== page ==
Did You Know that Cancer Treatment Can Affect Your Mouth?

November 30, 2017
Stephen T. Sonis, DMSc, DDS

Stephen T. Sonis, DMD, DMSc, is a professor of oral medicine at the Harvard School of Dental Medicine and a senior surgeon at Brigham and Women’s Hospital and the Dana-Farber Cancer Institute. He has had a longstanding interest in research, teaching, and management of oral complications that arise from cancer treatment. 

Did you know that many cancer treatments can cause side effects in the mouth? share on twitter

The mouth is 1 of the most complex parts of the body, with many types of cells and tissues. Here are some of the ways in which the mouth is unique:

  • It’s the only place where hard tissue—the teeth—touches the outside world.

  • Specialized tissue, nerves, and muscles help you eat, taste, swallow, and speak. 

  • It’s the only place in the body where joints have both ball-and-socket and sliding movements. These are the spots where the jawbones connect with the skull.

  • It has glands that produce saliva for lubrication.

Some types of cancer treatment interfere with these functions. This includes chemotherapy, radiation therapy to the head or neck, and some forms of targeted therapy. Some of the side effects that can affect the mouth are described below.

Surgery is a part of the treatment plan for some cancers of the head and neck. Sometimes, surgery will affect the mouth and its associated structures, like the salivary glands. If you are having surgery, it’s a good idea to discuss possible oral side effects with your health care team.

  • Mouth sores. These are common treatment side effects. Usually, mouth sores occur on the cheeks, tongue, floor of the mouth, and soft palate. Fortunately, most eventually heal on their own. However, it may be uncomfortable when you have one. Tip: Avoid spicy, acidic, hard, and crunchy foods. These foods may irritate the sores. And, ask your doctor for rinses or medicines that can help manage mouth pain.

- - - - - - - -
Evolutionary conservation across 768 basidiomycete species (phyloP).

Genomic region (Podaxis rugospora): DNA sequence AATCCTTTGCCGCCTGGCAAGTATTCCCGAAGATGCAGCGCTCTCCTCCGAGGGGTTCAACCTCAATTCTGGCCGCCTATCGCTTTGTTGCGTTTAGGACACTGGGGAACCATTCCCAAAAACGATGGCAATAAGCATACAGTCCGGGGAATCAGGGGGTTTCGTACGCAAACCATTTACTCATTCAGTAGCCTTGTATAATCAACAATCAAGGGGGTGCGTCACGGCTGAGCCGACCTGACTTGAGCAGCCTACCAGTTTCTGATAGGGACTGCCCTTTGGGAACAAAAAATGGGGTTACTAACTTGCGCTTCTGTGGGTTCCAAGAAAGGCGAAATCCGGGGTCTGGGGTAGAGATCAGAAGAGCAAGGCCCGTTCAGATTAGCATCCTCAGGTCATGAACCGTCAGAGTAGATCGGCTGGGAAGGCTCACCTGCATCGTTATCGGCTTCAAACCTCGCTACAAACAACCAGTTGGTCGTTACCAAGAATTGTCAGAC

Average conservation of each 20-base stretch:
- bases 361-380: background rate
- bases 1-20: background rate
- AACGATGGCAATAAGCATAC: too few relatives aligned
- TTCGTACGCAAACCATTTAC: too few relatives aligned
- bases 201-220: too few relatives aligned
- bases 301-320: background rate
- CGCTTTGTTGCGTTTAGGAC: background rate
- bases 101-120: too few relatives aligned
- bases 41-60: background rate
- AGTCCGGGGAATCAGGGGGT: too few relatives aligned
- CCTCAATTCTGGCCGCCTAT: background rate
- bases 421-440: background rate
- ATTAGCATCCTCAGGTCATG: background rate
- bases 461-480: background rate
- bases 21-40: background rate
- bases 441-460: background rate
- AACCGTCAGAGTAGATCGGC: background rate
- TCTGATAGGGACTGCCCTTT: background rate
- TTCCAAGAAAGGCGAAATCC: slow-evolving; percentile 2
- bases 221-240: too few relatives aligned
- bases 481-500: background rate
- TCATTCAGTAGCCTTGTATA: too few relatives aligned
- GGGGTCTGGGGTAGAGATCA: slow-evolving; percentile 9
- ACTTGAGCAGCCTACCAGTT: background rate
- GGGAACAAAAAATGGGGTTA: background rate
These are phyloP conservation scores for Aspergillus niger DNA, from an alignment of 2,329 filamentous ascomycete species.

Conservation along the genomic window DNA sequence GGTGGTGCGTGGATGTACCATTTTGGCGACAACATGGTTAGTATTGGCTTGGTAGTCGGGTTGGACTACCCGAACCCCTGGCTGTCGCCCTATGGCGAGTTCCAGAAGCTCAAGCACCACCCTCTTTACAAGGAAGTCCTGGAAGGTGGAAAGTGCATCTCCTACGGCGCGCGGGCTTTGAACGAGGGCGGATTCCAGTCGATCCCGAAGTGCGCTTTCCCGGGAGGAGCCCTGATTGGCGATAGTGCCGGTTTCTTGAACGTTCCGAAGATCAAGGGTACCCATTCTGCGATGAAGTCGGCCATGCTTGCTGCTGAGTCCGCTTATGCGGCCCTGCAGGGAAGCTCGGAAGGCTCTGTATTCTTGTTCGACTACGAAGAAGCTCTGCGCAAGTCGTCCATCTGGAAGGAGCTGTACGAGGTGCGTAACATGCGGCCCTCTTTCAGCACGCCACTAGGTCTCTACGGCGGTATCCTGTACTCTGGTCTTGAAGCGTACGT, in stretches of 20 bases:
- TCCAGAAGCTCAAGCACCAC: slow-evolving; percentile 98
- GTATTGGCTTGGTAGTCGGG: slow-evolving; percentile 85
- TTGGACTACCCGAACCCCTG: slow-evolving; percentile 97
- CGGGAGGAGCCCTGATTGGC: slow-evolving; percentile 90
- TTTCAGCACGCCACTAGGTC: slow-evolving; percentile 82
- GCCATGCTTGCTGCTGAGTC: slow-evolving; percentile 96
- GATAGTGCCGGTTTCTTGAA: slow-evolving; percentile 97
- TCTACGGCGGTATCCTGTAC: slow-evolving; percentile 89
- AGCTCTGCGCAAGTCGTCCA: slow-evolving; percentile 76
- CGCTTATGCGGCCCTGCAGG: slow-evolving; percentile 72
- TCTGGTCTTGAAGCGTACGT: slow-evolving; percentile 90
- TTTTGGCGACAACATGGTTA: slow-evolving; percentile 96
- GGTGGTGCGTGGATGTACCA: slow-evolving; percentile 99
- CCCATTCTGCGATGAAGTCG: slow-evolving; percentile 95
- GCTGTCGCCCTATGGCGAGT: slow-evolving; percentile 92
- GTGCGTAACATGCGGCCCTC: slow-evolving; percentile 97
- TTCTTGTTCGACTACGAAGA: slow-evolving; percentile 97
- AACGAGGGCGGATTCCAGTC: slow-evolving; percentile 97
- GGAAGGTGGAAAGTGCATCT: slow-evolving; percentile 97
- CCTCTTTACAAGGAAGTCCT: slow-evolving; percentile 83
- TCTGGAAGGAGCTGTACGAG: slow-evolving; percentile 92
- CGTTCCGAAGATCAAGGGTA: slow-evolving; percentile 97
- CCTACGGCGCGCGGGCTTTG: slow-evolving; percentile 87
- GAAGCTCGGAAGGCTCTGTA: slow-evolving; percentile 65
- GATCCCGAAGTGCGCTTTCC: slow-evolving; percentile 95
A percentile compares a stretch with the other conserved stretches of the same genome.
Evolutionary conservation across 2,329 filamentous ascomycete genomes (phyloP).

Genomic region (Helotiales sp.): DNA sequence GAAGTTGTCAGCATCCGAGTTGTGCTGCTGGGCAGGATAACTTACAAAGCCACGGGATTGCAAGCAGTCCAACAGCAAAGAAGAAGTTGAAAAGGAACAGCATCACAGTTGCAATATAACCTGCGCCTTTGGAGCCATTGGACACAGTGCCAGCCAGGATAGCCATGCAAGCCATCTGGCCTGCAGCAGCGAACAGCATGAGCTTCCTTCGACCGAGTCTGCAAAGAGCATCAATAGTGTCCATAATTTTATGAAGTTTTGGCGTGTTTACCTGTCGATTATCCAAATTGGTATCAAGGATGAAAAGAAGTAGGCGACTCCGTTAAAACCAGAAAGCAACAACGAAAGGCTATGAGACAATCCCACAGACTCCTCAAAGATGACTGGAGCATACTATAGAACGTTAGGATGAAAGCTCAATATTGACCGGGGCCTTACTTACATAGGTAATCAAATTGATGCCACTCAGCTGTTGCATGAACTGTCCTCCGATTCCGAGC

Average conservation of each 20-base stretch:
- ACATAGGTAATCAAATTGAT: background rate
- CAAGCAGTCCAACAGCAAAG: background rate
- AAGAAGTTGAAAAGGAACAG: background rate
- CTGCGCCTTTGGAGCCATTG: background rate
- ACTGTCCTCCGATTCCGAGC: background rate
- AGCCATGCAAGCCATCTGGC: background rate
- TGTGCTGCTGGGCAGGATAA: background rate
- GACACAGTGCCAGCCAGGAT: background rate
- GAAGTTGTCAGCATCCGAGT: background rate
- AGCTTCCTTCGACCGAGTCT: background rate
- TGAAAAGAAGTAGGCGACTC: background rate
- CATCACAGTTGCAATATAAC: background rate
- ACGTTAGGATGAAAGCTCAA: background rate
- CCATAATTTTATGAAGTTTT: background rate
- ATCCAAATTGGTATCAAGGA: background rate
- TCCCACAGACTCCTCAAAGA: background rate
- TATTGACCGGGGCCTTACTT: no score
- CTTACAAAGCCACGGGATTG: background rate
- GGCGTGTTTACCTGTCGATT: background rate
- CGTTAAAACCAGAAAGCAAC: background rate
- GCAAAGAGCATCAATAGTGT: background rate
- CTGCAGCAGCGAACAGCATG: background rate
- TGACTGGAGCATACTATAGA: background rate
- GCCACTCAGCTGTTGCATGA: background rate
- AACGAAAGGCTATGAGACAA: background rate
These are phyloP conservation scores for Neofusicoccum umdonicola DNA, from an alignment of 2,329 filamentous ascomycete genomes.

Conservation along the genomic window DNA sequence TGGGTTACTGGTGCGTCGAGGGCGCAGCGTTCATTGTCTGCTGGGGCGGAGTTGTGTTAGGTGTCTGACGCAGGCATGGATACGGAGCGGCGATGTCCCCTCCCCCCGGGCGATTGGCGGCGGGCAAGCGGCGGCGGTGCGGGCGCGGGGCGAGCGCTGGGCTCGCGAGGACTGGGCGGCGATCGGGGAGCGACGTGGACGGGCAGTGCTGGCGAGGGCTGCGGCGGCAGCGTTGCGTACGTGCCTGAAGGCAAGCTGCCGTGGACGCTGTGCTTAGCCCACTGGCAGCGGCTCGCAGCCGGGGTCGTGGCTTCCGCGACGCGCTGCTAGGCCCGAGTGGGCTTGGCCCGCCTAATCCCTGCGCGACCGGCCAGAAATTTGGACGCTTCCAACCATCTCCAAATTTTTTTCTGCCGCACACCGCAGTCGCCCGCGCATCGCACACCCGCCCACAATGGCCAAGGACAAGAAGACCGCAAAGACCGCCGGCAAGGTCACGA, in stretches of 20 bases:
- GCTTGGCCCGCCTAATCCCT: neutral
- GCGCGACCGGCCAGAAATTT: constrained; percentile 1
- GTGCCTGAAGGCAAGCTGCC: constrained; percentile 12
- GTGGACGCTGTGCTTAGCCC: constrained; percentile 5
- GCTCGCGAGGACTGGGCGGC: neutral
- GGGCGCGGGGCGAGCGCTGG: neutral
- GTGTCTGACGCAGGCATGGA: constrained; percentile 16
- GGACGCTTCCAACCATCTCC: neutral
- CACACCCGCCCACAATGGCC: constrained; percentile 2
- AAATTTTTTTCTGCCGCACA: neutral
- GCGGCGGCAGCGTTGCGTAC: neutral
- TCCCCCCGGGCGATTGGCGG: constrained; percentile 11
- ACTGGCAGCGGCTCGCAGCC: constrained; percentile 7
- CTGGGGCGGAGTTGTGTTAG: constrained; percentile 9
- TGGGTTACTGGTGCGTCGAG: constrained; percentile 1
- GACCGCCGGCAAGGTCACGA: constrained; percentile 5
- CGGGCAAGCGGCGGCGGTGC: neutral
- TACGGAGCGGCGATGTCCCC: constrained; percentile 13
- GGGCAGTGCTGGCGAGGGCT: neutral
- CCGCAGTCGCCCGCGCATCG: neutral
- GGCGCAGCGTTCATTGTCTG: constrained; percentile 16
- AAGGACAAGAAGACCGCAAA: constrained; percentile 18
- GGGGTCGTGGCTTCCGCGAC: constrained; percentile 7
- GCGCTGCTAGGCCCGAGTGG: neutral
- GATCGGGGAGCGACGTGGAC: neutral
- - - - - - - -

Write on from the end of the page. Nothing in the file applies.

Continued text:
• Stiff jaw. Your jaw muscles may become stiff after radiation therapy. Tip: Ask your health care team to teach you stretching and relaxation exercises.

  • Dry mouth. Drugs and radiation therapy to the head and neck can affect the salivary glands. This means your mouth may feel dry because you’re not producing enough saliva. This condition is called xerostomia. Tip: Stay hydrated. Water is the best choice. Avoid caffeinated drinks. Use lubricating mouth rinses before you eat.

  • Dental issues. Saliva helps keep the bacteria in your mouth off your teeth. If you don’t produce enough saliva because of cancer treatment, plaque can build up more easily on your teeth. Plaque can cause tooth decay and gum disease. Tip: Practice good oral hygiene, such as regular brushing and flossing.

Before you start cancer treatment

Visit your dentist at least 4 weeks before starting treatment. The goal will be to solve any current dental issues you may have. That’s because an existing problem could create more problems once you start cancer treatment, even possibly interrupting treatment.

If you need dental surgery, get it done at least 2 weeks before starting radiation therapy or chemotherapy. That way, you will have time to heal.

During cancer treatment

Oral hygiene is important: Brush, floss, and rinse. Repeat. A soft toothbrush is preferred. Ask your dentist what softness toothbrush you should use.

Other tips:

  • Watch what you eat and drink. In particular, stay away from sugar.

  • Don’t use tobacco products.

  • Drink lots of fluids.

  • Ask your health care team about fluoride rinses and gels. These can strengthen your teeth.

  • You may want to consider chewing sugar-free gum.

Keep track of how your mouth feels. Do you have pain? Loss of taste? Numbness? Tell your health care team about any concerns right away. Ask for strategies to treat or soothe these side effects.

A little effort leads to big results

At times, oral hygiene may seem like a low priority, but it’s worth the investment. These practices will greatly reduce your risk of infection and help you have a healthy mouth after treatment ends.


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